So there you go. Darn it, he’ll teach us all a lesson and run for president whether we like it or not. And as out-of-touch and irrational as Biden’s response was, he almost made sense compared to Donald Trump’s post-election rants. Trump claimed Republicans were the victims of “obvious CHEATING!” and insisted that most of his endorsed candidates won. This conveniently ignored the fact that many were in safe seats and his hand-picked candidates performed poorly in most of the races that mattered.

Trump saved the bulk of his vitriol, not for Biden or Nancy Pelosi, but for “average” Ron DeSantis, who, as the Babylon Bee put it, selfishly “took the entire red wave for himself.” Trump’s characteristically juvenile rants about the man he dubbed “DeSanctimonious” are so petty and irrational they aren’t worth quoting. But suffice it to say that Donald’s big takeaway from the election is that DeSantis’s landslide was a lot more concerning than the Democrats’ surprisingly decent showing. This is because Trump’s fortunes are more important to him than those of his party or his country.

How about the Republican leadership? When asked about the red wave’s failure to materialize, Ronna McDaniel, chairwoman of the GOP, listed off a litany of Republicans who won and likened reclaiming the House to “winning the Super Bowl.” “This is a good night for Republicans and anybody saying otherwise is just wrong. When you win the game, you don’t say, ‘did you win by one point or two points?’ You won the game.” Actually, no, it wasn’t, and yes, you do.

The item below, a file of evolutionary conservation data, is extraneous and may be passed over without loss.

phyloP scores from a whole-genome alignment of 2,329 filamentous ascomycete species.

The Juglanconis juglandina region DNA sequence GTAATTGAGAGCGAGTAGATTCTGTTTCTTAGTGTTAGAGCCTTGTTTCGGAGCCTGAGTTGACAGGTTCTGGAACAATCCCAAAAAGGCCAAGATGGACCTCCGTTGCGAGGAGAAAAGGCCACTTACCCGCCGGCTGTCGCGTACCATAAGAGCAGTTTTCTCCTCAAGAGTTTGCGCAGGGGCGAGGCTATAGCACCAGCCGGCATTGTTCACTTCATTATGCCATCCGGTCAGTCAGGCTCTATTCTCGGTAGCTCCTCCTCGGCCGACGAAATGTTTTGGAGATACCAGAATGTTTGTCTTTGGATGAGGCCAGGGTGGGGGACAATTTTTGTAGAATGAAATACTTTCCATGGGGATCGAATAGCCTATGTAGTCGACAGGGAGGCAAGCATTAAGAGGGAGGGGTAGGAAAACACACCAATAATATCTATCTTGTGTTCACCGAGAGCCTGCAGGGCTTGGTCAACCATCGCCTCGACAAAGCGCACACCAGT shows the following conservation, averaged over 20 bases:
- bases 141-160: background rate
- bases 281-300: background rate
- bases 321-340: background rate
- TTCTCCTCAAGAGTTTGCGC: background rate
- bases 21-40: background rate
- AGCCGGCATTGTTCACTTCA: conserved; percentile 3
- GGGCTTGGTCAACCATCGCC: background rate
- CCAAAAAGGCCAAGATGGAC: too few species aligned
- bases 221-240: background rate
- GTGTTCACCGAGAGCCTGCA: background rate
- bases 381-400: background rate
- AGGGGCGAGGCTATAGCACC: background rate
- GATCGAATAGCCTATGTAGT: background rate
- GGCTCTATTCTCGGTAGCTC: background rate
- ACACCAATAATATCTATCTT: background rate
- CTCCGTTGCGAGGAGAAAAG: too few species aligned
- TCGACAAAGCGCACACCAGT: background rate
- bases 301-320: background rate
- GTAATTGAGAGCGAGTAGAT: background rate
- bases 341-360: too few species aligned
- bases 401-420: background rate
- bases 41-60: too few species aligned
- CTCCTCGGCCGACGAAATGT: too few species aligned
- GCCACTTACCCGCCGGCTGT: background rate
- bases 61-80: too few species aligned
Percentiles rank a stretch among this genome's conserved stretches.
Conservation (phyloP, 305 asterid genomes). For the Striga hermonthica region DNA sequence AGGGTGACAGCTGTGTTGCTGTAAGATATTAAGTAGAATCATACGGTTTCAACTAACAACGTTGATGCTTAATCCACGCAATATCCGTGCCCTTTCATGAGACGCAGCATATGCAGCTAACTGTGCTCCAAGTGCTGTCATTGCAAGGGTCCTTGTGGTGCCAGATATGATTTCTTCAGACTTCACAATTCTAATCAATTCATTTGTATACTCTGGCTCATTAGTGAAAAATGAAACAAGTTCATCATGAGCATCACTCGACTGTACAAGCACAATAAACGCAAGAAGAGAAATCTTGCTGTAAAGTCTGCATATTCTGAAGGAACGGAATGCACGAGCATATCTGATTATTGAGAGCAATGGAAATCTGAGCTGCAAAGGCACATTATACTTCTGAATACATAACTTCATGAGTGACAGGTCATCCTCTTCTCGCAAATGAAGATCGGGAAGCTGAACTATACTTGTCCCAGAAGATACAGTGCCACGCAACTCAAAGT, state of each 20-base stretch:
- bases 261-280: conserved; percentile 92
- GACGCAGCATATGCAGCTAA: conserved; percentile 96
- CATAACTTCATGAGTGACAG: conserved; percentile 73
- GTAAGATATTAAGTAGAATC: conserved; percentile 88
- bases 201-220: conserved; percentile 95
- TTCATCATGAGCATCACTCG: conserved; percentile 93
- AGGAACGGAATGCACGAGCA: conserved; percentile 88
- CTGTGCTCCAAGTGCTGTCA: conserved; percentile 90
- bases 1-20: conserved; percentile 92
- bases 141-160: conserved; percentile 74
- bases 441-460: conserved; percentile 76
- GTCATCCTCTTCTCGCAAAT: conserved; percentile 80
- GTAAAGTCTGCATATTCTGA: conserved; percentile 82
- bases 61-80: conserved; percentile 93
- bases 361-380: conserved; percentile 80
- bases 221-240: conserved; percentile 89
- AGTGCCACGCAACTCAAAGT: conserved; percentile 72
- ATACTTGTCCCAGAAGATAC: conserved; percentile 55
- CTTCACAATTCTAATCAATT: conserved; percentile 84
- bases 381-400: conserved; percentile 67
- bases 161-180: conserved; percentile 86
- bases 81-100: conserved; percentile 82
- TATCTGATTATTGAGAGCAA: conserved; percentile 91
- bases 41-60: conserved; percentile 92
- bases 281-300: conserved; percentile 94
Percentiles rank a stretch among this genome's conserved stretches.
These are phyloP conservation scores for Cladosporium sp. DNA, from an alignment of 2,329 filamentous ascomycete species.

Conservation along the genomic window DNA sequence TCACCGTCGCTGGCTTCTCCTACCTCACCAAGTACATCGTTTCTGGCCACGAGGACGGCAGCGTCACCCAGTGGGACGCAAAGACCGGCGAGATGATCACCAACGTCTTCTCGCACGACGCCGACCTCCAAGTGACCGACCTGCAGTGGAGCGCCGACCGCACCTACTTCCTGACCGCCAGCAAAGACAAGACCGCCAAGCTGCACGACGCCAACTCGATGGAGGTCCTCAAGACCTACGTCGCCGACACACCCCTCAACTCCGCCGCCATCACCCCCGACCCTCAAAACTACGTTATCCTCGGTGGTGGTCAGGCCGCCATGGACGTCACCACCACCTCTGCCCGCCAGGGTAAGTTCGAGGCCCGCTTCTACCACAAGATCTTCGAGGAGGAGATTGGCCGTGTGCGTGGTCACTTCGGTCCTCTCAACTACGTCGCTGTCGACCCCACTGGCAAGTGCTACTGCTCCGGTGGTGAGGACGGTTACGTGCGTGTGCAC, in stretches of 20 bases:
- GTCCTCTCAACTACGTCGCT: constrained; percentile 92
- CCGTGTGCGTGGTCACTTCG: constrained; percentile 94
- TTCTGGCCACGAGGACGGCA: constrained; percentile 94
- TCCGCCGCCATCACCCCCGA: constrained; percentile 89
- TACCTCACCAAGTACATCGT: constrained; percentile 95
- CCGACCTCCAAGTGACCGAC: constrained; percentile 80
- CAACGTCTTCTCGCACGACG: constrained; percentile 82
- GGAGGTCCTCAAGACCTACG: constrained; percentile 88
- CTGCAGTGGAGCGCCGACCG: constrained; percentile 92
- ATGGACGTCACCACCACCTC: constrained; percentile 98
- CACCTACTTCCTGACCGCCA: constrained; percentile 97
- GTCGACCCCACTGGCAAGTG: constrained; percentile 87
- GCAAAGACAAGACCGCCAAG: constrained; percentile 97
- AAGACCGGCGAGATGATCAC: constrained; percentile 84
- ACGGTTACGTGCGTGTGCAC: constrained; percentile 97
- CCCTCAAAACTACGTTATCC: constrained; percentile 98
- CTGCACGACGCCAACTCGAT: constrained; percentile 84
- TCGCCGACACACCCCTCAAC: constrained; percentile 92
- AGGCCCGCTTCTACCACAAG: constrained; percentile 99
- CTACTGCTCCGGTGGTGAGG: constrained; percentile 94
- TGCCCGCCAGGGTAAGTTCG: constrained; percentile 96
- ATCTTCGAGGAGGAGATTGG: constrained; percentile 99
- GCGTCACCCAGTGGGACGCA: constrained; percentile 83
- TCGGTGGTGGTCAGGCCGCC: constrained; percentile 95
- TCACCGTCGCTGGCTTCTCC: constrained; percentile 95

McDaniel is obviously in spin mode. But part of being a leader is taking responsibility, not just behind closed doors but also publicly, so that Americans feel like you get it and their voices were heard. Rank-and-file Republicans have little confidence in McDaniel, McConnell and McCarthy. It would send a strong message to replace all three of them.

For his part, the delusional commander-in-chief needs to take a hint and understand he’s a lame duck who can’t win in 2024 unless Donald Trump is the GOP nominee — and even then he still might lose. Independents want to see the Democratic Party move toward a more moderate platform that includes tackling inflation, respect for taxpayers, and regaining control of the border.

Republican leaders should note that Florida’s abortion law, which has a fifteen-week limit, is in line with where polls show most Americans are, which is one reason Republicans went on a rampage there. Even more important, Republicans need to understand that having Trump as the party’s standard bearer is damaging their chances.

The choice for Republicans now is clear. Do they want a forty-four-year-old leader who just won by 20 points in a state he singlehandedly turned from purple to red? Or a seventy-six-year-old whom a majority of the country views unfavorably? Both parties seem too comfortable with a status quo that most Americans find unacceptable.